Circularity in the built environment

This is not about going in political circles. This is about achieving Net Zero. It is about focussing on recycling and reuse and building back better. British Land has committed, and its CEO, Simon Carter outlines how the property sector will meet the challenge in a full report

The worldwide race to net zero has begun in earnest and Britain aims to take a global lead. It is a huge responsibility, but the right ambition for our country to adopt.

The task brings challenges for us all, including every sector of the economy. Businesses will be required to deliver profound change and the property sector will be a major driver and, I believe, enabler of this.

It is clear, however, that if our industry is to make a significant impact on the UK’s net zero carbon target it will require collaboration and innovation across the entire sector – from those involved in the finance, insurance, design, development, management, and occupation of buildings. I am optimistic that rising demand for more sustainable real estate will help us to deliver this, as more people desire to live and work in buildings that minimise their carbon footprint.

I also believe that leaving this to customer demand alone will not drive change fast enough. We need a clear policy and regulatory environment that helps to reduce emissions from the construction and operation of all buildings.

In this document, we outline proposals for doing just that: simple steps government can take to speed up decarbonisation of the built environment, from accelerating the adoption of sustainable construction materials in new buildings through to better standards to measure the performance of existing ones. British Land is already playing its part. Over the past ten years, we have reduced our carbon intensity by 73% and plan to go further, making our whole portfolio net zero by 2030. We have joined the Race to Zero and set out, in our own Pathway to Net Zero, the steps we will take over the next decade to get there.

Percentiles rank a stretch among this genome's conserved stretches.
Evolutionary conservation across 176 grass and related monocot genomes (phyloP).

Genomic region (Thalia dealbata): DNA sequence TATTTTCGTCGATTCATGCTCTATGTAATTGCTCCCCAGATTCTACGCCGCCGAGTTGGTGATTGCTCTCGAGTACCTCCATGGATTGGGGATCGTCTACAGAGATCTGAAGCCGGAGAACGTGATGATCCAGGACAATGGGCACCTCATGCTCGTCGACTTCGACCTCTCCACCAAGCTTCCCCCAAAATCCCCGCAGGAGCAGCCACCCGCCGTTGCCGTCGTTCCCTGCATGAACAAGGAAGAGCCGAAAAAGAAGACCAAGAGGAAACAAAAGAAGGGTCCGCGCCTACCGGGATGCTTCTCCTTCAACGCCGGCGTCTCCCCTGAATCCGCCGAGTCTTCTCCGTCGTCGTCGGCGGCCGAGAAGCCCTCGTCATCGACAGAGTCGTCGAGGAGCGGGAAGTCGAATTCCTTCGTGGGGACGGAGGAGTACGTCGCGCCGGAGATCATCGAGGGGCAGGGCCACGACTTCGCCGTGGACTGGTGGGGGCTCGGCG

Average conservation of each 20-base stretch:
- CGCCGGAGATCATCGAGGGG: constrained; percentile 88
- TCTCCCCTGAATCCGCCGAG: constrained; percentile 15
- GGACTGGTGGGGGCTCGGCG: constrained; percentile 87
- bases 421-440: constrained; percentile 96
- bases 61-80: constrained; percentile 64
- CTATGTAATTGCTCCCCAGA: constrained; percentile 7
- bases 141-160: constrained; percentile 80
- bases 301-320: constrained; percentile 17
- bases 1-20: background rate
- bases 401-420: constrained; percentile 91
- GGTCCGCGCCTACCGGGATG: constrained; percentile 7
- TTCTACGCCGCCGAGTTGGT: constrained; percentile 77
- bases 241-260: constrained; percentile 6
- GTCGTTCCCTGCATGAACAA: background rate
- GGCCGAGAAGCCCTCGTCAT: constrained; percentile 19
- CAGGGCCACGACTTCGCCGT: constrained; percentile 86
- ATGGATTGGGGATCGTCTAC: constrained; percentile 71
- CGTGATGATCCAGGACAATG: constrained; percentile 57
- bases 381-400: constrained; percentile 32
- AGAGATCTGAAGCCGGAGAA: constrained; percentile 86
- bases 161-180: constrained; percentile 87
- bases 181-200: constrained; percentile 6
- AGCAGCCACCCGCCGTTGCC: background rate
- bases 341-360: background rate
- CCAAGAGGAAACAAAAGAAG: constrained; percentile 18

We have come a long way, but there is still so much more that we can do. For us, prioritising sustainability makes good commercial sense, as we seek to create outstanding places for our occupiers and local communities. This is exemplified at 100 Liverpool Street and 1 Triton Square, our first net zero carbon developments, each setting new standards for reducing embodied carbon during construction. I hope that these examples and the proposals set out in this report contribute to driving the change and innovation we need across our sector.

You can access the full report from British Land here: